The Champions League draw will have no new names in the 32-team lineup after the last confirmed entry ended an unlikely run by a Norwegian team.
Bodø/Glimt, which spent much of the past two decades in the Norwegian second division, had been hoping to cap its recent rise by joining Europe’s elite competition but lost in extra time to Dinamo Zagreb in the playoffs Wednesday.
Dinamo joined Rangers and Copenhagen, which also advanced through their playoffs to complete a group-stage lineup stacked with 14 former former champions who have won 56 of the 67 European Cup or Champions League titles. Seven more teams are previous beaten finalists.
The elite group includes defending champion Real Madrid, Barcelona and Juventus, who are still fighting Champions League organizer UEFA in the European Court of Justice for the right to form their own breakaway competition.
The Champions League typically showcases at least one new face — Sheriff of Moldova last year, Italy’s Atalanta in 2019 — and had four debutants two years ago.
There is no such upstart this season, though some in Scotland would argue Rangers should count as a first-timer. A humiliating financial crisis 10 years ago saw the storied club liquidated and restart anew in the fourth tier of Scottish soccer.
The Rangers name is now back in the Champions League after a 12-year absence, joining Glasgow rival Celtic in the group stage.
Shakhtar Donetsk will be in the draw two days after playing its first competitive game — the opening day of an improbable new domestic season in Ukraine — since Russia invaded its home country in February.
Shakhtar’s entry was ultimately gifted from Zenit St. Petersburg by UEFA’s ban on all Russian teams, but the Ukrainian club no longer has its core of Brazilian players and will be playing its home games in Warsaw in neighboring Poland for security reasons.
“It will be difficult to be equal to (Manchester) City, or Bayern or Liverpool. Maybe we will be lucky,” Shakhtar captain Taras Stepanenko said this week.
Shakhtar hosted eventual winner Madrid in Kyiv last October, and the record 14-time European champion is playing a record-extending 26th straight season in the group stage. Madrid has advanced every time.
Here’s a look at the Champions League ahead of the group-stage draw starting 1600 GMT in Istanbul, Turkey.
The 32 teams from 15 different countries go into groups of four playing home-and-away round-robin games. Teams from the same country cannot be in the same group. The top two in each group advance to the knockout stage next year.
Top seeds are the winners of last season’s Champions League and Europa League, Real Madrid and Eintracht Frankfurt, plus six winners of the highest-ranked domestic leagues.
The other 24 teams are seeded according to UEFA ranking based on European results in the past five seasons. Liverpool is ranked highest of the 24 and Maccabi Haifa is lowest.
-WORLD CUP SCHEDULE-
Because the World Cup in Qatar starts November 20, these Champions League groups start early on September 6 and end five weeks sooner than usual on November 2.
Six rounds will be played in just nine weeks before a three-month pause until the round of 16 starts February 14. That draw is on November 7.
Fixture congestion caused by the first World Cup played outside the European summer means the Champions League final in Istanbul’s Atatürk Olympic Stadium is on June 10.
That’s the latest scheduled final — not including the August title game in the pandemic-hit 2019-20 season — since the inaugural European Cup final on June 13, 1956.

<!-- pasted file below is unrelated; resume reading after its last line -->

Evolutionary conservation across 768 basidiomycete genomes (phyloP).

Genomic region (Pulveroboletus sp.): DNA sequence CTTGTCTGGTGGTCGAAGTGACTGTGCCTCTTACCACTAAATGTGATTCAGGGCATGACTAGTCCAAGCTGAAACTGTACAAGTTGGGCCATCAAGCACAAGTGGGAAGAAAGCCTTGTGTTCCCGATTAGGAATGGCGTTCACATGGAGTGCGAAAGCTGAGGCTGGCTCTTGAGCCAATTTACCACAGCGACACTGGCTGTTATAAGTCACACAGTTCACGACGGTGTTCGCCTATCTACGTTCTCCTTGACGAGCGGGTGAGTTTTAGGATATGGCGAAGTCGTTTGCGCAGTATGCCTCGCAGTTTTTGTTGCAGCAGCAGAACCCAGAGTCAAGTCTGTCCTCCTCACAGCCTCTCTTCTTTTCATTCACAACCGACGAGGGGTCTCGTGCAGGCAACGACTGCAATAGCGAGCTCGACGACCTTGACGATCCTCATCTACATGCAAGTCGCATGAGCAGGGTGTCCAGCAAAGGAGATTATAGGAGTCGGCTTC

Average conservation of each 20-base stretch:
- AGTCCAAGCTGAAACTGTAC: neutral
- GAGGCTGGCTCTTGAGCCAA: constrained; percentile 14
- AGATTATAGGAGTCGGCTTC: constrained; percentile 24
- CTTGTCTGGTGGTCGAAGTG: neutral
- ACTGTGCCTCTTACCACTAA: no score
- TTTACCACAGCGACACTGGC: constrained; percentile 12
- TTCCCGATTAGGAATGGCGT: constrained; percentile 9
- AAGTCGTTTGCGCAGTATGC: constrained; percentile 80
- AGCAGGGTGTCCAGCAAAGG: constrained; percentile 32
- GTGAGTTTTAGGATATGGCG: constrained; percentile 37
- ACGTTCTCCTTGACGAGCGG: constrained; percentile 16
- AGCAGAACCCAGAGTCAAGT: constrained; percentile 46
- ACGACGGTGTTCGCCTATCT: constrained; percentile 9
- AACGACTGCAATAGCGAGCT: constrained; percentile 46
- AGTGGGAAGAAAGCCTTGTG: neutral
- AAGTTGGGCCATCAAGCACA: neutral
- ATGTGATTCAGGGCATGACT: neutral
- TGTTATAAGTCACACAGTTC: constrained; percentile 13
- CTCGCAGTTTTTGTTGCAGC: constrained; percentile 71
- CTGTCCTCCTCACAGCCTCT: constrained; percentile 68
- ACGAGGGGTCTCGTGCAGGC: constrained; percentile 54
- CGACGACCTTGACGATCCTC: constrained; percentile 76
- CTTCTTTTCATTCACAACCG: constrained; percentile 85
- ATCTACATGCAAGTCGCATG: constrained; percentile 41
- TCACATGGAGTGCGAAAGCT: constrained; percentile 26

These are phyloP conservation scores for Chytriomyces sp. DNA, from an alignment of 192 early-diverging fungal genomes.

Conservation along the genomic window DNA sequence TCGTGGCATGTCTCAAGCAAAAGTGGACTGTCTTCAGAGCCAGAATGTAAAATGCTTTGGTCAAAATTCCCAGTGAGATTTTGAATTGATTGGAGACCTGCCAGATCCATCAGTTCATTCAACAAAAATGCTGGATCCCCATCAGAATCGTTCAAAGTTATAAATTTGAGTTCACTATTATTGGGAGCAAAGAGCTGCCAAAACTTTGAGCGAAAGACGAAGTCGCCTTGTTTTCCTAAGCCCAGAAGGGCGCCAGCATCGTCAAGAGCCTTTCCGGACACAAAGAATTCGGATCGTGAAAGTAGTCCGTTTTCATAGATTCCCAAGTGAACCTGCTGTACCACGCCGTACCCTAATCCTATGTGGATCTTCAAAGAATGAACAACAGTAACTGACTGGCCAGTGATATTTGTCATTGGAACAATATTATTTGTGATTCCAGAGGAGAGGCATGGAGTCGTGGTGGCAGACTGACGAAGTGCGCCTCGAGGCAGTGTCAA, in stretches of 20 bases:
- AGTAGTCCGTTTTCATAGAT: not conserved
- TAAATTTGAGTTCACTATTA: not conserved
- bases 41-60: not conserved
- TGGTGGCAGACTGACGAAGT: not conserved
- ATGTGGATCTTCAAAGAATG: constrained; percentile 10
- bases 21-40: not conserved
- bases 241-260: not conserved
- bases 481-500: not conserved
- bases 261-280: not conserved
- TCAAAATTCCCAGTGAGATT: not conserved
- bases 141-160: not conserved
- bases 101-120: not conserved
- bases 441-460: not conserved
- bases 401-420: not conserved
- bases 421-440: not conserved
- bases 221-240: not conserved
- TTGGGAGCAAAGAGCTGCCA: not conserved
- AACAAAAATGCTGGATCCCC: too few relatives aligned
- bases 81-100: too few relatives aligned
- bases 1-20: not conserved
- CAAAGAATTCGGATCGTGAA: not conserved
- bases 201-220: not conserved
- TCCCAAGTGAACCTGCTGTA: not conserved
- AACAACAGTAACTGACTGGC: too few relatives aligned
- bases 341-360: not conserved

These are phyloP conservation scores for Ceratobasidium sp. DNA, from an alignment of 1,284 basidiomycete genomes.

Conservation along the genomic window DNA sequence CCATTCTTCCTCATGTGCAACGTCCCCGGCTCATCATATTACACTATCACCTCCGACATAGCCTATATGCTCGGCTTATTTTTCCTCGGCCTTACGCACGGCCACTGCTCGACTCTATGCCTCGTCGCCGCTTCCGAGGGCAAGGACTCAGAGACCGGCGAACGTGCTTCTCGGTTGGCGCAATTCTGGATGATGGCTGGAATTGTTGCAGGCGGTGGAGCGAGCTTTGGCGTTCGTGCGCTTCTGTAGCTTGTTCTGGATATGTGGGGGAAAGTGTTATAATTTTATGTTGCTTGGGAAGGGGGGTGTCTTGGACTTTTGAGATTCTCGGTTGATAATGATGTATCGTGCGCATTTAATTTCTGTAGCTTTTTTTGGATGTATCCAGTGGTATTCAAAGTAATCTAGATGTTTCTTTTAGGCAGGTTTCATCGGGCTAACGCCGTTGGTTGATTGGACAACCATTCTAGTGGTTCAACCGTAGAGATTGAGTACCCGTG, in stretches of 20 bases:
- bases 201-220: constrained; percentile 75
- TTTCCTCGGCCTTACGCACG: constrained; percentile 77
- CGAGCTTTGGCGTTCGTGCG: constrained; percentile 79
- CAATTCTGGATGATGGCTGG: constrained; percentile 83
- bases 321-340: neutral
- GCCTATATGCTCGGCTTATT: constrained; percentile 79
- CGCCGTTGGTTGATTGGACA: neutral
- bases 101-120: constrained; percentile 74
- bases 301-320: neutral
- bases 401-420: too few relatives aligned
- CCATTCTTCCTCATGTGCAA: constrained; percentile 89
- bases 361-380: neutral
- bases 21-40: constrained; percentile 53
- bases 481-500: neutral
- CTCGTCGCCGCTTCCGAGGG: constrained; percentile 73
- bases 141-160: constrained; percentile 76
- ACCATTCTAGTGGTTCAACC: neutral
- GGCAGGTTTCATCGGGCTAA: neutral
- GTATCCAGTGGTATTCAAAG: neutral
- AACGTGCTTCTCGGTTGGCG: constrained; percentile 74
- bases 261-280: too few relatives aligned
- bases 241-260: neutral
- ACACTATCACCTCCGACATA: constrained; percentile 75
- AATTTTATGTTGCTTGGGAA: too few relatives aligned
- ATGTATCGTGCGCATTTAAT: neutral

The Champions League is even more concentrated in western Europe – and not just because of the Russia ban. Teams from Greece and Turkey in south-eastern Europe all lost in the qualifying rounds.
Only Shakhtar, Viktoria Plzen and Dinamo Zagreb qualified from the old eastern Europe with Maccabi Haifa in Israel facing a 2,000-kilometer (1,250-mile) flight to its nearest potential opponent Napoli.
Recent Champions League teams Dynamo Kyiv, Red Star Belgrade, Sheriff, Ferencváros and Qarabag all lost in the qualifying rounds.
It means hundreds of millions in prize money flows to clubs in the already wealthier leagues of western Europe.
The 32 teams share about 2 billion euros ($1.99 billion) in UEFA prize money.
Each team gets a basic fee of 15.6 million euros ($15.5 million), plus 2.8 million euros ($2.78 million) per win and 930,000 euros ($924,000) for each draw in the group stage. The extra 930,000 euros ($924,000) left over from each drawn game is pooled and shared among teams who won games. Payments increase through each knockout round.
A fund of 600 million euros ($596 million) gets divided between clubs according to their place in a league table based on historical European titles and results in the past 10 years.
The top-ranked “coefficient” team, Real Madrid, gets 36.4 million euros ($36.1 million) and lowest-ranked Maccabi Haifa gets just 1.14 million euros ($1.13 million). Teams also get a share of their domestic broadcast rights deal.
UEFA deducts some cash to help repay broadcasters for games lost in the 2019-20 edition.
It all adds up to the eventual champion getting around 125 million euros ($124 million) in UEFA prize money.
Pot 1: Real Madrid (Spain), Eintracht Frankfurt (Germany), Manchester City (England), AC Milan (Italy), Bayern Munich (Germany), Paris Saint-Germain (France), Porto (Portugal), Ajax (Netherlands).
Pot 1: Liverpool (England), Chelsea (England), Barcelona (Spain), Juventus (Italy), Atlético Madrid (Spain), Sevilla (Spain), Leipzig (Germany), Tottenham (England).
Pot 3: Borussia Dortmund (Germany), Salzburg (Austria), Shakhtar Donetsk (Ukraine), Inter Milan (Italy), Napoli (Italy), Benfica (Portugal), Sporting Lisbon (Portugal), Bayer Leverkusen (Germany)
Pot 4: Rangers (Scotland), Dinamo Zagreb (Croatia), Marseille (France), Copenhagen (Denmark), Club Brugge (Belgium), Celtic (Scotland), Viktoria Plzen (Czech Republic), Maccabi Haifa (Israel).